What happens when an artist and an environmental scientist combine forces? An exhibition that explores the aesthetics and sustainability of landscapes.
Rachel Simmons and Lee Lines, “Unconformity 1,” 2013, Ink, charcoal, and photo transfer on paper
In 2010, Rollins professors Rachel Simmons and Lee Lines traveled to Iceland. Their focus was different—Simmons, after all, is a mixed media artist whose work explores marine pollution, ecotourism, and sustainable development; Lines is a physical geographer whose research focuses on conservation and environmental design. The artist and the scientist were working together with a student as part of a Student-Faculty Collaborative Scholarship project that examined Iceland’s dedication to renewable energy and its role in reshaping their physical and cultural landscapes.
Combining Simmons’ artistic background and Lines’ knowledge of geography and environmental issues, the two used that trip—and the photographs taken while there—as a springboard for a new exhibition, entitled The Aesthetics of Scale. The exhibition, which also includes images from the United States, Switzerland, and Dominica, explores landscape in terms of aesthetics, scale, and sustainability. It is on display at the Orlando Museum of Art through April 28, 2013. Admission is free.
How did this project get started? Why Iceland?
RS: Our student, Sarah Griffis ’11 was a double major in environmental studies and studio art. She had this idea in mind that she wanted to get to Iceland.
LL: An obsession, more like an obsession.
RS: Yeah, it was really an obsession that I could relate to. I had been to Antarctica in 2008 and 2009, and Iceland was a place I was obsessed with, too.
LL: I think we both had been thinking about going there for quite some time. There are all sorts of interesting things going on there with renewable energy and beautiful, physical landscapes.
What’s one challenge you’ve faced while working on this project together?
LL: We are definitely coming from different backgrounds. I’m a physical geographer by training, and Rachel is an artist. There have been many moments along the way where it’s very apparent that we see some things differently. For example, at one point, we were putting together a visual presentation—working with a specific photograph of a river flowing through a landscape in rural Iceland. Rachel and Sarah started talking about flipping the image because visually it worked better.
RS: Lee had this moment of serious concern, exclaiming “That misrepresents the geography of the landscape!”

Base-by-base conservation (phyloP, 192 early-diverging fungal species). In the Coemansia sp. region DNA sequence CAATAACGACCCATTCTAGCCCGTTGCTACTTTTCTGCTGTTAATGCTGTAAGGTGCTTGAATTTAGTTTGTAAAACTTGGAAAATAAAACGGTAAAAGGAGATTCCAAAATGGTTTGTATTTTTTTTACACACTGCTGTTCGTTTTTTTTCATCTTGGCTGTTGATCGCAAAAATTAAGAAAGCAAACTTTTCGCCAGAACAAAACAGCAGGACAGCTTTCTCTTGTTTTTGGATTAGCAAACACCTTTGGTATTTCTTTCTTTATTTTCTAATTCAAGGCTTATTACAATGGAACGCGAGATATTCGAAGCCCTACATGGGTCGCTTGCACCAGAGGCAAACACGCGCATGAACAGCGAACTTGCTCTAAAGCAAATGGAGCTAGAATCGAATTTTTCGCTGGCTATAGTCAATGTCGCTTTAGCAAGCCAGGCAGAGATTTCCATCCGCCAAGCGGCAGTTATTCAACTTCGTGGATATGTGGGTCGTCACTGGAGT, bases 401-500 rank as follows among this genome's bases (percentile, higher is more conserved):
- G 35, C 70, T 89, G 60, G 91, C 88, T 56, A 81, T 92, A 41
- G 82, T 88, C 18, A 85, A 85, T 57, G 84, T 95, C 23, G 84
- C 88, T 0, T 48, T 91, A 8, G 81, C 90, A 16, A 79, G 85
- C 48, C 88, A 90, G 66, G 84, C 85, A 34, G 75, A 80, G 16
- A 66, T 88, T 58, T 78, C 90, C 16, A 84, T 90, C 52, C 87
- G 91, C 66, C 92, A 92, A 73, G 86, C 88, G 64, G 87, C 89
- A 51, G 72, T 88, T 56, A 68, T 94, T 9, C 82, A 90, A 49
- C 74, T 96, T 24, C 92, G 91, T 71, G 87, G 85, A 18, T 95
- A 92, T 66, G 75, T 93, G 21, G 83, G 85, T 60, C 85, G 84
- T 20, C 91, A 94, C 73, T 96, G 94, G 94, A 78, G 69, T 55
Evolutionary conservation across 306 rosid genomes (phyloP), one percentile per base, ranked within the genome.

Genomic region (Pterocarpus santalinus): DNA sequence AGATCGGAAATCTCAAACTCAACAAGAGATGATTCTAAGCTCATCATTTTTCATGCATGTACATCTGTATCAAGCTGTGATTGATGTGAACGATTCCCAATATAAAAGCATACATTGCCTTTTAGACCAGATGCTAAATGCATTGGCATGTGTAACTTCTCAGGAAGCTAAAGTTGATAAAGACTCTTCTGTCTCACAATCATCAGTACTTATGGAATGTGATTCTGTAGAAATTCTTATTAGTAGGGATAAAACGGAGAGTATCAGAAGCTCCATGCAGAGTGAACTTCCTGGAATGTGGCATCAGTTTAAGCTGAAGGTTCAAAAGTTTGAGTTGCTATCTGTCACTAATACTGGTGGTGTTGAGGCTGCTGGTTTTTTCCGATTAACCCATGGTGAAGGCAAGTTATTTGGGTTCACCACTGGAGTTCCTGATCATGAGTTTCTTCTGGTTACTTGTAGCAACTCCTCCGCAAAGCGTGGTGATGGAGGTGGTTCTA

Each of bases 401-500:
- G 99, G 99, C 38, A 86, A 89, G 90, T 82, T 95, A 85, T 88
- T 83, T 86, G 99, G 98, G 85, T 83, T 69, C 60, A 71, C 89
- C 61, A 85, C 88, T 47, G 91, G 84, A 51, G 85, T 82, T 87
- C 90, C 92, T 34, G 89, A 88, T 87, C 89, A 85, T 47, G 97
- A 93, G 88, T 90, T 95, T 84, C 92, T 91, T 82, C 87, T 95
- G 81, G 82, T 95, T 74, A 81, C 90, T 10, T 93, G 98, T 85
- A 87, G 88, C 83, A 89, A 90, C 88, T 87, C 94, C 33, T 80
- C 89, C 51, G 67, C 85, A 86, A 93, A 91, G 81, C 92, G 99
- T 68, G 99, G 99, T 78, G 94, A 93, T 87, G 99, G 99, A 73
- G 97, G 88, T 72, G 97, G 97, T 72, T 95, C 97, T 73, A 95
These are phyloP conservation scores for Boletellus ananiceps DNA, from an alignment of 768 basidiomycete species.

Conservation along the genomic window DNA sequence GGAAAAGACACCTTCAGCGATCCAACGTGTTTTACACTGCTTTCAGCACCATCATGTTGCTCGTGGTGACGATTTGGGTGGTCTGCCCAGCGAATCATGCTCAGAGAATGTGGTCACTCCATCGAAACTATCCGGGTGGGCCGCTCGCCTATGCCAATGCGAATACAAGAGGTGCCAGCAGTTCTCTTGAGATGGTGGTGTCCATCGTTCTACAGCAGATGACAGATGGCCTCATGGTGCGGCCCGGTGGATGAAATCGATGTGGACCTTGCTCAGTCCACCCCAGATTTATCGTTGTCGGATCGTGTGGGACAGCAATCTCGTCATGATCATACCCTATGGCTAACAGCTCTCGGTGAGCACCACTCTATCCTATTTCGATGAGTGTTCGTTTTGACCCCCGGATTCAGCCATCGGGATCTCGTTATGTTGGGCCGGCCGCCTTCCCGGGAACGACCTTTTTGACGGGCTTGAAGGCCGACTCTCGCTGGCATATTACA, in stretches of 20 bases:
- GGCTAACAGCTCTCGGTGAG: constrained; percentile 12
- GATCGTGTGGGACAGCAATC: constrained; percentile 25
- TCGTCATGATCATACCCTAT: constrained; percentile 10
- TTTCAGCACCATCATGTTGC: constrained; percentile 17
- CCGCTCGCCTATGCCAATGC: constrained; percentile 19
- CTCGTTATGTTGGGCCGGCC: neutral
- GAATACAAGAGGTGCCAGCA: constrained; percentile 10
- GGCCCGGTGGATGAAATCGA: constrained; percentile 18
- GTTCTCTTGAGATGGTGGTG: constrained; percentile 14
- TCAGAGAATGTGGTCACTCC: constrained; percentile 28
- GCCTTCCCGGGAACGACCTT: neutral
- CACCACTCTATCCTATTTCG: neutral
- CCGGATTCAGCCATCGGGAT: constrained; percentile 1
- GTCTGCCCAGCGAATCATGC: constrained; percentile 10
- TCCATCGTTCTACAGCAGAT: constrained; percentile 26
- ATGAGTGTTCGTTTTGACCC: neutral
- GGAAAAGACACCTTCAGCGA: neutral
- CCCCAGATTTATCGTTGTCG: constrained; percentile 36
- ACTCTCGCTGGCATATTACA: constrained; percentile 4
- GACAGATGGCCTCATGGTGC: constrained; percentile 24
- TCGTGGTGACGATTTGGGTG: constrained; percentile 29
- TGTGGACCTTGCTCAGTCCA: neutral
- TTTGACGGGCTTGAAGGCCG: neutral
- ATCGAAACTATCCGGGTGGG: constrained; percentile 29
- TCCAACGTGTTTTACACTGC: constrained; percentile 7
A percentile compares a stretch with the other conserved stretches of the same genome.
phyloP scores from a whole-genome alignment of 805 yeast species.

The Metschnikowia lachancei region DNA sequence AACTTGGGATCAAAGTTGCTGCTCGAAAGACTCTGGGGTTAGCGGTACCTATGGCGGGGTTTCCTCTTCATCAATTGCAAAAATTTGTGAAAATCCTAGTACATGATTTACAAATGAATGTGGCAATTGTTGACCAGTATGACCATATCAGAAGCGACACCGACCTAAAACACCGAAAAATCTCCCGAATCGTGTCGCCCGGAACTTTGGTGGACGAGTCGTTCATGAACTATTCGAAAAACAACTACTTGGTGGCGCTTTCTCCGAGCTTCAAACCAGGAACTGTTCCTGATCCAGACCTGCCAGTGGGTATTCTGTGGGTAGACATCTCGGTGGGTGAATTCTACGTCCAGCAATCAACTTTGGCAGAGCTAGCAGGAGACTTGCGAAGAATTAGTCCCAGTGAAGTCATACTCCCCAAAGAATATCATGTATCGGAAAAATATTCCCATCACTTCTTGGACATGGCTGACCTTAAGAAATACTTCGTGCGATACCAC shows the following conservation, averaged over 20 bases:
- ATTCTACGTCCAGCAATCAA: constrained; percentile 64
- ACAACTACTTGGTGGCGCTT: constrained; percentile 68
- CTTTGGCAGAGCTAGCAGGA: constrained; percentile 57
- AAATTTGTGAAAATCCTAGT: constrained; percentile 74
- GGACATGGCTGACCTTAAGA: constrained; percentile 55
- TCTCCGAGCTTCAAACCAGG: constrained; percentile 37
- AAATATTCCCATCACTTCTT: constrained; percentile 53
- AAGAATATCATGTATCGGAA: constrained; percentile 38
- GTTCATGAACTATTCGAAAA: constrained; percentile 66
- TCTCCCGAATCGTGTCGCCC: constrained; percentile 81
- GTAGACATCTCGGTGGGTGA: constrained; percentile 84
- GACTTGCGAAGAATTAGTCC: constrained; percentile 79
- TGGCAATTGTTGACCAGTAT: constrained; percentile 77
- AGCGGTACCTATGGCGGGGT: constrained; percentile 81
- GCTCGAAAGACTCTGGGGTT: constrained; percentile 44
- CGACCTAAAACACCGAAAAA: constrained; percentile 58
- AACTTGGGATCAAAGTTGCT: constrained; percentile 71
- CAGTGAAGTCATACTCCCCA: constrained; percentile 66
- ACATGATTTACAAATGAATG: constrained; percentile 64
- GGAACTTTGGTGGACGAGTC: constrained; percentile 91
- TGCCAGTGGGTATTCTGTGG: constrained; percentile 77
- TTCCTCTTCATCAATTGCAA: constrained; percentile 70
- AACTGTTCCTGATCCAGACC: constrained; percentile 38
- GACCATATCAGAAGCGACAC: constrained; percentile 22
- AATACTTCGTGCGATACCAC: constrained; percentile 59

LL: This isn’t a real place if you flip it. There’s no place on earth that looks like that. If someone from Iceland saw that photograph, they would surely recognize the place, but once it’s been flipped it becomes a landscape that doesn’t really exist.
RS: And for artists, that kind of manipulation of an image might allow them to better articulate an idea or concept, so they wouldn’t have any qualms about it.
LL: We’ve had a lot of moments like that along the way.
RS: It’s a kind of inter-cultural exchange. There’s nothing like trying to understand the point of view of another academic discipline to help you understand your own.
Tell me about the process.
RS: We start the process by discussing and selecting photographs from Lee’s field work. Not just any images, but photos that highlight specific aspects of scale and sustainability.
The photos are then transferred onto printmaking paper using an etching press and solvent. Afterwards, I assess the contrast and overall readability of the images and add drawing as a final layer as needed.
The fun thing that happens with this transfer technique is that by brushing the solvent on, it’s like painting with the image. These techniques help push the image further away from photography into a drawing space where you can then shift the perspective of the viewer to focus on certain things. Working in the space between realism and abstraction allows us to represent the ambiguity and complexity of the landscape.
Why the ambiguity?
LL: We’re not only wrestling with aesthetic questions in the art, but also with thematic questions about scale and sustainability.
There’s a fundamental tension between human-scale structures and the large industrial-scale structures that exist in many landscapes. Different places have resolved it or not resolved it in different ways. In some places, large fixed-scale structures completely dominate the landscape.
RS: Like in Central Florida.
LL: Yeah, many of these landscapes are not physically accessible to people unless they’re in an automobile. Yet, in many other places, we see the persistence of the original human-scale patterns. We’re exploring the tension between these two things and this is where the challenge comes in. We could easily take the work in the direction of, “Okay, these landscapes have a low carbon footprint, and these landscapes have a very high carbon footprint.” But that is only a part of the larger picture.
RS: There are large geothermal plants in Iceland that are great from a carbon standpoint, but still end up feeling very industrial. It’s just not clear, aesthetically, how all of this plays out.
LL: You can design very green structures that have no real connection to the landscape they’re in. You know that kind of cold, eco-architecture you sometimes see, like geodesic domes. They really look out of place in the landscape. So the question becomes, how do you design landscapes that are sustainable, yet scaled in such a way that the organic patterns and structures, which have a long history in the place, remain intact?